In addition to the roles and responsibilities previously mentioned, Woodward listed one other responsibility. The Hospital Steward was to be the nursing supervisor for the male detailed nurses (enlisted men), but not for the female nurses. Woodward (1862) stated: “enlisted men are under the orders of the surgeon…look up to as their commanding officer…are also under the orders of the hospital steward, to all whose lawful commands they must yield prompt obedience.” Gillett (1987) in The Army Medical Dept 1818-1865 also mentioned the tie with nurses when she said “…the Hospital Steward, who before the [Civil] war often added the role of nurse to his other duties…”. The supervisory role was echoed in the South where the Regulations for the Army of the Confederate States, Medical Department (1862) stated “the cooks and nurses are under the orders of the stewards.” In contrast, regarding the female nurses, Woodward stated “she should heartily co-operate with the steward, and strictly obey the orders of the medical officers.” While all female nurses were under the orders of the Surgeon and for some also the supervision of Dorothea Dix, they were not under the orders of the Hospital Steward.
Want more? Read Seven Hospital Stewards.
Earp, Charles (Ed.). (2002). Yellow Flag: The Civil War Journal of Surgeon’s Steward C. Marion Dodson. (Charles Albert Earp, ed.). Baltimore: Maryland Historical Society. (Original journal entries written 1864-65).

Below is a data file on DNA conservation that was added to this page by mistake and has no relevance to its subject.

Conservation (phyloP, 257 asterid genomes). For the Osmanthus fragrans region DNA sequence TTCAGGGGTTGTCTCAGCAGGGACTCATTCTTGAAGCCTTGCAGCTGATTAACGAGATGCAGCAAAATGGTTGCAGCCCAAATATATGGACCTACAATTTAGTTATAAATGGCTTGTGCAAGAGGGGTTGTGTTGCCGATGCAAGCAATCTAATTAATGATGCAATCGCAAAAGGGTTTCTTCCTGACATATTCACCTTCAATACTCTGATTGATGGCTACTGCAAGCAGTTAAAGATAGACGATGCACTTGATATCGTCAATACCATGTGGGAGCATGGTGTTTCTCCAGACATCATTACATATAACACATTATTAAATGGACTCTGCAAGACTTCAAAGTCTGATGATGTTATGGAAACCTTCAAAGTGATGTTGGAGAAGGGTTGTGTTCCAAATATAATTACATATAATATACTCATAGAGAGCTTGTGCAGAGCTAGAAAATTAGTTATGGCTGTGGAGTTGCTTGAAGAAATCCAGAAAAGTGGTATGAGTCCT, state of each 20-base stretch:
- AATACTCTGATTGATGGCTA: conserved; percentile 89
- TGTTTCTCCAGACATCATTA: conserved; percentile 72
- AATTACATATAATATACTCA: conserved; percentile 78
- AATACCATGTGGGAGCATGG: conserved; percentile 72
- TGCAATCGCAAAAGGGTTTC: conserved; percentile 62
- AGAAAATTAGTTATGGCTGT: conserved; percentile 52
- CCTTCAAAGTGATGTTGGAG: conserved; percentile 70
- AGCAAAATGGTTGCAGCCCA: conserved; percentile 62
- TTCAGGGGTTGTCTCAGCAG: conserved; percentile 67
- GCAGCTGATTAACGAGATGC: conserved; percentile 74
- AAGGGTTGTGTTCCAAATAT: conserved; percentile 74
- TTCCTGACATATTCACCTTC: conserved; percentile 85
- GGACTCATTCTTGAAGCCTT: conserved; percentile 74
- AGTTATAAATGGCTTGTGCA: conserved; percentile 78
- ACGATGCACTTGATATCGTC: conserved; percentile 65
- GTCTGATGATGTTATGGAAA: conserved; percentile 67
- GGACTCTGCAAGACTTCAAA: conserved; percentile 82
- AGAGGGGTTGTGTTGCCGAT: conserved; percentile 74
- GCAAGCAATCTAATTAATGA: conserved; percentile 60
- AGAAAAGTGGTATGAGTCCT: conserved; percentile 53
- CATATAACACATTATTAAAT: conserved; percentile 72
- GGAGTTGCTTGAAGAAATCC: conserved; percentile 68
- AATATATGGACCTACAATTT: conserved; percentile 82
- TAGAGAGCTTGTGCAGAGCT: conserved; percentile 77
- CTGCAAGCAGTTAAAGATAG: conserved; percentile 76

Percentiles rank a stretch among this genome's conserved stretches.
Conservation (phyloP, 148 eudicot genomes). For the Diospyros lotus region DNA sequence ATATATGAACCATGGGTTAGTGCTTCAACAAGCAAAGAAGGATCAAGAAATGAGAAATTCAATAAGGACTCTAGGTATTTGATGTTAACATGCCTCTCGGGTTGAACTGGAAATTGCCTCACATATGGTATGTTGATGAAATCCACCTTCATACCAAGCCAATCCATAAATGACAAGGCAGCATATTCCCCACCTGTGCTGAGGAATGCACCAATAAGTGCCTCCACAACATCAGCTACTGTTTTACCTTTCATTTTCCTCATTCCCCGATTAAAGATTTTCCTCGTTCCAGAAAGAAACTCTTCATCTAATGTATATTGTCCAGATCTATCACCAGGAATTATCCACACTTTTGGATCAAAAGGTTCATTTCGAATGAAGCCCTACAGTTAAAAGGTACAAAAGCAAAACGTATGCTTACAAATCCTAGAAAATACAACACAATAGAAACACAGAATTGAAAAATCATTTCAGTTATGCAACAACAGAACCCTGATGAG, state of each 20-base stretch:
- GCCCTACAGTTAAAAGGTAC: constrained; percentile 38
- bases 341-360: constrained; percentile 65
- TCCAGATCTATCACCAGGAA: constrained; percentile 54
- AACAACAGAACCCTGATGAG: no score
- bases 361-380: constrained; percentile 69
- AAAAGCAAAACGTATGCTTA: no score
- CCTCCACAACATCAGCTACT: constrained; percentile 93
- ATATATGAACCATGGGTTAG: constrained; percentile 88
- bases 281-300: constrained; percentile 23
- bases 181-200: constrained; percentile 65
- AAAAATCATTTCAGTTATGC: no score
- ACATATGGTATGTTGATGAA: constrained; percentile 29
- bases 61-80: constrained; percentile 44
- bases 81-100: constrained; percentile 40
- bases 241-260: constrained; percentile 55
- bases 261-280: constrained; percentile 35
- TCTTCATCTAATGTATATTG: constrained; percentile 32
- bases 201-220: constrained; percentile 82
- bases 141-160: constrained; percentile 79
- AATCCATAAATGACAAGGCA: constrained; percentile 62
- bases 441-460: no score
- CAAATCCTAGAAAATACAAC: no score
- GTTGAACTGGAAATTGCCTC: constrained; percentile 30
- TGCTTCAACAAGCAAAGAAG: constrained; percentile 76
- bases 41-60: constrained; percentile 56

Flannery, Michael, and Oomens, Katherine. (2007). Well Satisfied with my Position: The Civil War Journal of Spencer Bonsall. Carbondale, IL: Southern Illinois University Press.
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Hyde, Solon. (1996). A Captive of War. Shippensburg, PA: Burd Street Press. (Originally published: 1900, New York: McClure, Phillips & Co.).
Johnson, Charles Beneulyn. (1917). Muskets and Medicine or Army Life in the Sixties. Philadelphia: F. A. Davis.
Letterman, Jonathan. (1866). Medical Recollections of the Army of the Potomoc. New York: D. Appleton & Co. (Reprinted).
Moore, Samuel Preston. (1992). Regulations for the Army of the Confederate States. (New introduction by Ira M. Rutkow.) San Francisco: Norman Publishing. (Original work published 1862, Richmond: Randolph).
Priest, John Michael. (1995). Turn them Out to Die Like a Mule: The Civil War Letters of Hospital Steward John N. Henry, 49th New York, 1961- 1865. Leesburg, VA: Gauley Mount Press. (Original letters and diary 1861-1865).
Roper, John (Ed.). (2001). Repairing the March of Mars: The Civil War Diaries of John Samuel Apperson, Hospital Steward of the Stonewall Brigade, 1861-1865. (Jason Clayman, Peter Gretz, and John Herbert Roper, Trans.). Macon, GA: Mercer University Press. (Original letters 1861-65).
West, Alan I. (2010). Remember Me: Civil War Letters Home from a Hospital Steward 1862-1864 Daniel McKinley Martin. Chicora, PA: Mechling Bookbindery.
Woodward, J. J. (1991). The Hospital Steward’s Manual: For the Instruction of Hospital Stewards, Ward Masters, and Attendants in their Several Duties. (New introduction by Ira M. Rutkow.) San Francisco: Norman Publishing. (Original work published 1862, Philadelphia: Lippincott).
About the Author
Dr. Campbell is an Associate Professor and RN Coordinator at Salisbury University in Salisbury, MD. He has been with the faculty of the Department of Nursing at SU for fifteen years and has been a Registered Nurse (RN) for 31 years. He teaches undergraduate nursing courses in pediatrics, pharmacology, and health assessment. Dr. Campbell attended Philadelphia College of Pharmacy & Science, completed undergraduate degrees in biology, psychology, and nursing at the University of Delaware, a masters degree in family nursing at Salisbury University as a clinical specialist, and his doctor of education in educational leadership at the University of Delaware. He is a member and docent of the NMCWM, and spends much of his free time reading, researching, and speaking as a living history interpreter on topics of Civil War era medicine and nursing.